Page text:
mention, I think he should read our ancient lawyers ; such as Bracton, Fleta, The Mirror of Justice, &c. which our cousin King * can better direct you to, than I: joining with them the History of England under the Normans, and so continuing it down quite to our times; reading it always in those authors who lived nearest those times; their names you will find, and characters often, in Mr.

Tyrrel's History of England. To which, if there be added a serious consideration of the laws made in each reign, and how far any of them influenced the constitution; all these together will give him a full insight into what you desire.

As to the interest of any country, that, it is manifest, lies in its prosperity and security. Plenty of well employed people, and riches within, and good alliances abroad, make it strength. But the ways of attaining these comprehend all the arts of peace and war; the management of trade; the employment of the poor;

+ Sir Peter King.

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and all those other things that belong to the administration of the public; which are so many, so various, and so changeable, according to the mutable state of men, and things, in this world ; that it is not strange, if a very small part of this consists in book-learning. He, that would know it, must have eyes open upon the present state of affairs; and from thence take his measures of what is good, or prejudicial, to the interest of his country.

You see how ready I am to obey your commands, though in matters wherein I am sensible of my own ignorance. I am so little acquainted with books, especially on those subjects relating to politics, that you must forgive, if perhaps I have not named to best in every kind. And you must take it as a mark of my readiness to serve you, that I have ventured só far out of what lay in my way of reading, in the days that I had leisure to converse with books. The knowledge of the Bible, and the business of his calling, is enough for an ordinary man; a gentleman ought to go farther.

Those of this place return their service and thanks, for the honour of your remembrance.

I am, &c.

you the

To the same.

Dear Sir, I am sorry to find, that the question, which was the most material, and my mind was most upon, was answered so little to your satisfaction, that you are fain to ask it again. Since therefore you ask me a second time, “ what is the best method to study religion?” I must ask you, “what religion you mean?” For if it be, as I understood you before, the “ Christian religion in its full extent and purity;" I can make you no other answer but what I did, viz. that “the only way to attain a certain knowledge of that, is the study of the Holy Scripture.” And my reason is, because the Christian religion is a revelation from God Almighty, which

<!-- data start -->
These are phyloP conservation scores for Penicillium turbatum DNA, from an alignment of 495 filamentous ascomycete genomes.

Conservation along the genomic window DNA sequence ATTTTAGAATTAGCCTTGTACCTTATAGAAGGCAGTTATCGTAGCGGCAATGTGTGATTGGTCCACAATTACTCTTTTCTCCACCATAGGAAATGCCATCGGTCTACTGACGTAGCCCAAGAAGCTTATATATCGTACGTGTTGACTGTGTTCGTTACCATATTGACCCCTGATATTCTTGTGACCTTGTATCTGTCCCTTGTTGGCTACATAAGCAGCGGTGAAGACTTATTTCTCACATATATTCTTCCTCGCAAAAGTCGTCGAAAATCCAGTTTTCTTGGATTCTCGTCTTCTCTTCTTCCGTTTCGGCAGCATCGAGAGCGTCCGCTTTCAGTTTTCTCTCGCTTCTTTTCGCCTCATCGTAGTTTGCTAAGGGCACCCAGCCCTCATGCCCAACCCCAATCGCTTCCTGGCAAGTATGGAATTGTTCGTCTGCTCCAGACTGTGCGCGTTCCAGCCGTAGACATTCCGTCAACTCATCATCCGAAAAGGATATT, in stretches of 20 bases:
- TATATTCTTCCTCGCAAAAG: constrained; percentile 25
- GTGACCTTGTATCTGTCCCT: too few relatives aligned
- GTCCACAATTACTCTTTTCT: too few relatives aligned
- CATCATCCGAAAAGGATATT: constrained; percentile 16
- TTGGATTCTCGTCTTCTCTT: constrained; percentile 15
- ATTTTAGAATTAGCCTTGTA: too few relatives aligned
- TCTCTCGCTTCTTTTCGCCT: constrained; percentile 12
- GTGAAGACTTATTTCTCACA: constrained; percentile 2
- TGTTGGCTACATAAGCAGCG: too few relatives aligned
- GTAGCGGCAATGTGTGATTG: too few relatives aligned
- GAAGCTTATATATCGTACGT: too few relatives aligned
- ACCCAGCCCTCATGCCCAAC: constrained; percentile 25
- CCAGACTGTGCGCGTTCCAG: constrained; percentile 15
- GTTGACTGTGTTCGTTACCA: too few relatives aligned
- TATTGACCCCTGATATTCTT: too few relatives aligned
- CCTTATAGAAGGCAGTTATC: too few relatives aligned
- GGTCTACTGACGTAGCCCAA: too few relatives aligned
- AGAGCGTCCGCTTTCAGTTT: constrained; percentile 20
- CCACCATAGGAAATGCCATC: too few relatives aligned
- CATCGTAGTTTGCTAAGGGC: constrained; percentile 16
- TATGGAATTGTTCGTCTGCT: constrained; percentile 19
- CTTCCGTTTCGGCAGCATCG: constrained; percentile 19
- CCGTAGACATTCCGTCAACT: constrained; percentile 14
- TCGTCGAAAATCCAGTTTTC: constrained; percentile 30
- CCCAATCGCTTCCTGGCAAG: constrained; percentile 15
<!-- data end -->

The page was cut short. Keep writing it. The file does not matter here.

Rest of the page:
is contained in the Bible; and so all the knowledge we can have of it must be derived from thence. “But if you ask, which is the best way to get the knowledge of the Romish, Lutheran, or reformed religion, of this or that particular church, &c." each whereof intitles itself to be the true Christian religion, with

some kind of exclusion or diminution to the rest ; that will not be hard to tell you. But then it is plain that the books, that best teach you any one of these do most remove you from all the rest; and in this way of studying, you pitch upon one as the right, before you know it to be so; whereas that choice should be the result of your study of the Christian religion, in the sacred Scriptures. And the method I have proposed would, I presume, bring you the surest way to that church, which, I imagine, you already think most conformable to the word of God.

I find the letter you last honoured me with contains a new question, and that a very material one, viz. “ what is the best way of interpreting the sacred Scripture?" Taking “ interpreting to mean “understanding,"I think the best way for understanding the Scripture, or the New Testament, (for of that the question will here be in the first place) is to read it assiduously and diligently; and, if it can be, in the original. I do not mean, to read every day some certain number of chapters, as is usual ; but to read it so, as to study and consider, and not to leave till you are satisfied that you have got the true meaning.

To this purpose, it will be necessary to take the assistance of interpreters and commentators; such as are those called the critics, and Pool's Synopsis Criticorum; Dr. Hammond on the New Testament, and Dr. Whitby, &c.

I should not think it convenient to multiply books of this kind, were there any one that I could direct you to, that was infallible. But you will not think it strange, if I tell you, that, after all, you must make use of your own judgment ; when you consider, that it is and always will be, impossible to find an expositor, whom you can blind-fold rely upon, and cannot be mistaken in following. Such a resignation as that, is due to the holy